Manama: Kuwait’s interior ministry has waged a merciless battle against trafficking in votes ahead of the parliamentary elections due later this month.
“The interior minister’s instructions have been very strict about a zero-tolerance policy towards those who want to secure votes by offering money to voters,” security sources said, quoted by local daily Al Rai on Tuesday. “Any attempt to influence voters or to promote preliminary voting among tribes and clans will result in legal prosecution,” the sources said.
Kuwaiti men and women on July 27 will elect 50 lawmakers to the parliament. The elections have created a big buzz in the country even though opposition figures have been pushing for their boycott to force the revocation of a decree that amended the 2006 electoral law and slashed the number of ballots a voter could cast from four to one.
The opposition claimed that political money was being used to influence the outcome of the elections amid suspicions that candidates were paying money, directly or through intermediaries, to secure votes. The interior ministry has pledged to foil all attempts to influence the national polls.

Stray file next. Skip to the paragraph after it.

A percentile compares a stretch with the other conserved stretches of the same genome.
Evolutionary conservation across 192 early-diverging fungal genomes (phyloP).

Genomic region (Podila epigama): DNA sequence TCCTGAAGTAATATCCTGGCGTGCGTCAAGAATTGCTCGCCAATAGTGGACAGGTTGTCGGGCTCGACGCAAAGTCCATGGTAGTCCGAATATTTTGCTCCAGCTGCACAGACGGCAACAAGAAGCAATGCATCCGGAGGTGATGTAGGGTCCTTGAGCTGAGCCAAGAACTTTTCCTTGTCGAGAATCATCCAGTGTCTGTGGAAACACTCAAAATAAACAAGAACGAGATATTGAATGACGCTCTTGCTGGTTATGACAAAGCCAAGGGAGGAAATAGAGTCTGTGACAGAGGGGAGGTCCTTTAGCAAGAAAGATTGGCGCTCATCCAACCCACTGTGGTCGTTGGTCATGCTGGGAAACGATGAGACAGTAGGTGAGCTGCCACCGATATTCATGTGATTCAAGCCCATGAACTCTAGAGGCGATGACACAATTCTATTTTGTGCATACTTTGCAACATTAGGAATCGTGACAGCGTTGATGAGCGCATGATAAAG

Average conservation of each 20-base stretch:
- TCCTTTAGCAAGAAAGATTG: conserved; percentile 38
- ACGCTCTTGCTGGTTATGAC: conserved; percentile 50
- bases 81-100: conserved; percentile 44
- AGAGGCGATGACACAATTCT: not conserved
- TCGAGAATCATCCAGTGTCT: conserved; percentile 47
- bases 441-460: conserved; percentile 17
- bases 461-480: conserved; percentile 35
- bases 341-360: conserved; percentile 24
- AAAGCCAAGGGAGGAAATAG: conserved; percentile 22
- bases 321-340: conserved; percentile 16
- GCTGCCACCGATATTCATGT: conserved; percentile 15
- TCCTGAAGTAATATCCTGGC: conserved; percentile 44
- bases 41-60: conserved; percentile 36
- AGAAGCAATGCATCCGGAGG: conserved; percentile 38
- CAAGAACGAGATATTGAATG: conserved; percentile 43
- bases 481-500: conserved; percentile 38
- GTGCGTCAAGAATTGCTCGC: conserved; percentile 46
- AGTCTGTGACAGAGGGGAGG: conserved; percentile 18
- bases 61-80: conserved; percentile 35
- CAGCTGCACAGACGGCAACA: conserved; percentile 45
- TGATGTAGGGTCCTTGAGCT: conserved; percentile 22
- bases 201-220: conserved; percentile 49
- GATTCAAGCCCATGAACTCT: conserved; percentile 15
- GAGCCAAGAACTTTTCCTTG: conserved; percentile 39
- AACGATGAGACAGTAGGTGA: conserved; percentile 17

“The crackdown by the interior ministry has made intermediaries very cautious about purchasing votes,” the source told Al Rai daily. “Most of them have limited their contacts with voters and have instead opted for group-buying instead of single votes.”
Under the group-buying scheme, a candidate pays a large sum of money to the intermediary who secures 20, 30 or 40 votes together.
“The process is still in its initial stages because those who are ready to sell their votes are not yet satisfied with the offers available. In some constituencies, a candidate said discreetly that he would pay 400 dinars (Dh5,135) for a single vote with the voter receiving 300 dinars ahead of the casting of the ballot and 100 dinars afterwards. However, the offer was flatly rejected,” the sources said.
Another scheme to ensure votes was to register voters as volunteers in a candidate’s campaign and providing them with money, up to 500 dinars, for their contributions.
“It is a novel way to beat the system and avoid problems with the interior ministry,” the sources said. “In other cases, the candidate pledges to find jobs for the unemployed sons of a voter.”